One this point, Bukhari and Muslim report from Anas bin Malik, Allah be pleased with him, who said, “Three men came to the houses of the wives of the Prophet, blessings and peace upon him, asking about the Prophet’s worship, blessings and peace upon him. And when they were told about it, it was as if they saw it to be little. They said, ‘Where are we compared to the Prophet, blessings and peace upon him? He has been forgiven for all of his past and future sins!’ One of them said, ‘As for me, I will pray all night.’ Another said, ‘I will fast every day without exception.’ The other said, “I will abstain from women and never marry.’ When the Prophet, blessings and peace upon him, came, he said, ‘Are you the ones who said this and that? By Allah, I am the most fearful from Allah of you all and the most cognizant of Him. Yet I fast some days and eat others, and I pray, and I sleep, and I marry women. Whoever is averse to my way has nothing to do with me.’ 

Ibn al-Qayyim says, ‘So whoever attempts to purify his soul with a practice that the Messengers did not bring forth is like an ill person who treats himself according to his own assessment. How does his knowledge compare to that of a doctor? The Messengers are the doctors of the hearts, and so there is no way to purify them or repair them except through them and at their hands and a complete surrender to them.”

The Lord of Mercy and Forgiveness

The third point: It is from Allah’s kindness and generosity that He mandated this obligation upon His servants. Why? Because this great act of worship that Allah made a mainstay of this natural religion and without which the structure of Islam does not stand contains immense rewards and benefits on the societal and individual levels. There may be some difficulty to this task, but these difficulties compared to the gifts and fruits that it leads to are not bad, but are actually pure goodness. They are a form of pure generosity from Allah to His servants. As He ordained this act of worship for them through which they attain levels they could never have otherwise reached. 

There is an important question: why was the verb “prescribed” used in the passive voice? Of course, in Allah’s book we know who the actor of the verb was, as it is Allah, and so we use a special term for the passive verbs out of etiquette with Allah. The answer is that there is a subtle and important meaning here: Those ayahs contain a form of hardship with which the believers are tasked, as they are prohibited from intercourse with their wives and the delights of food and drink throughout the day. And so a subtle rhetorical tool here is used to avoid attributing that hardship to Allah. He is the Lord of mercy and forgiveness.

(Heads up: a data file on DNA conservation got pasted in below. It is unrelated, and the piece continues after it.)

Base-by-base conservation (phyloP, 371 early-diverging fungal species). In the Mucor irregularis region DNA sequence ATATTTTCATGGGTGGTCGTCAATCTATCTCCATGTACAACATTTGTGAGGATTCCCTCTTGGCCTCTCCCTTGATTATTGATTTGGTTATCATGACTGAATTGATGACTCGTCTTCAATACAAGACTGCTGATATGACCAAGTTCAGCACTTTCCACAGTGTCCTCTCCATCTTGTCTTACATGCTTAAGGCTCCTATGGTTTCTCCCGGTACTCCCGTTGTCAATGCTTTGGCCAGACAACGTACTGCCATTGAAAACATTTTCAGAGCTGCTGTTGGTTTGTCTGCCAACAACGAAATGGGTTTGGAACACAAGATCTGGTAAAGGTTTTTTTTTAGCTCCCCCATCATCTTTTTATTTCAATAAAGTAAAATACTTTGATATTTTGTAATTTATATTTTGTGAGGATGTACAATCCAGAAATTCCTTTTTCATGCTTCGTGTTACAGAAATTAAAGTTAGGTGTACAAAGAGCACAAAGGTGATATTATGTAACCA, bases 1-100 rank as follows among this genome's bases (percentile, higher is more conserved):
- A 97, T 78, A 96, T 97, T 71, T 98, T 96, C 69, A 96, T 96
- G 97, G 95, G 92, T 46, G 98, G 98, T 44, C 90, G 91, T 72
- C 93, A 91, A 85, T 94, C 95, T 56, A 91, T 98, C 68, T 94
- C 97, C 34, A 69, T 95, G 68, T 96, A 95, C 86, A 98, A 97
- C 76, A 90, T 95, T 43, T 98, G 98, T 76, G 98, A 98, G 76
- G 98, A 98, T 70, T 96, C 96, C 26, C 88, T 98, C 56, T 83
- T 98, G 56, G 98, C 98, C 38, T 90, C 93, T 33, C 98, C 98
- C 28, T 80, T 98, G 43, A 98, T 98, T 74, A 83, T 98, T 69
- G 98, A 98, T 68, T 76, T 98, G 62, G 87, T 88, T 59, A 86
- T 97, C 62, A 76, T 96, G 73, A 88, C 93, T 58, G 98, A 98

Perhaps this is the secret behind the word “prescribed” being used in the passive voice in many of the religious laws that contain a level of difficulty, hardship, and commitment. One example is the verses of legal retribution for crimes, as Allah says, “retribution for those killed has been prescribed upon you.” [2:178] Similarly, in the ayah of writing wills, Allah says, “Writing a will is prescribed for you that when death comes to one of you if he leaves behind wealth for the parents and relatives.” [2:180]

As for the active voice of the verb “prescribe,” it comes in the context of mercy and reminds believers of their blessings. Allah says, for example, in the ayahs of fasting, “… then you may be intimate with [your wives], and seek out what Allah has prescribed for you.” [2:187[ As well as in the ayah, “Your Lord has prescribed for himself mercy.” [6:54] As well as the ayah, “Allah has prescribed: ‘My messengers and I shall prevail.” He also says, “Those are the ones in whose hearts He prescribed faith.” [58:22]

Guarding That Which Is Firm

The fourth point: Guarding that which is firm. In this time of ours, things that used to be agreed upon as true and known by everyone as part of the religion are now being revisited and refuted after those who deny and hate the religion worked to destroy both the meaning and practice fasting. You can see them calling on people to break their fasts by claiming that fasting hinders production and keeps the ummah in a worthless state. They only wish by this to destroy the religion and its sanctity. And so this portion of the ayah came to emphasize the fact that the realities of the religion and its firm points, including fasting, are invincible to doubts and skepticism and too firm to be affected by the accusations of the liars in every age. By the simply saying “prescribed,” there is an indication to the consistency of its obligation, and further so with the preposition “upon,” indicating a command from a superior to an inferior. This all means that fasting is a firm pillar in every faith. 

The fifth point: when all share a difficulty, its burden is lightened. There is consolation in knowing that we are following those before us. Allah charged us with a certain level of difficulty in fasting, especially in the summer when the heat is intense and the days are long. This is a way of saying, “rejoice, for fasting didn’t start with you, as it is an ancient act of worship.” There is no doubt that when a person is told that others share a certain difficulty with him, it will become easier. This is why the poet al-Khansa’ said in her eulogy for her brother Sakhr, “The rising of the sun reminds me of Sakhr, and I remember him at every sunset. Were it not for the crowds around me crying for their lost brothers, I would have killed myself.”

Let the Competitors Compete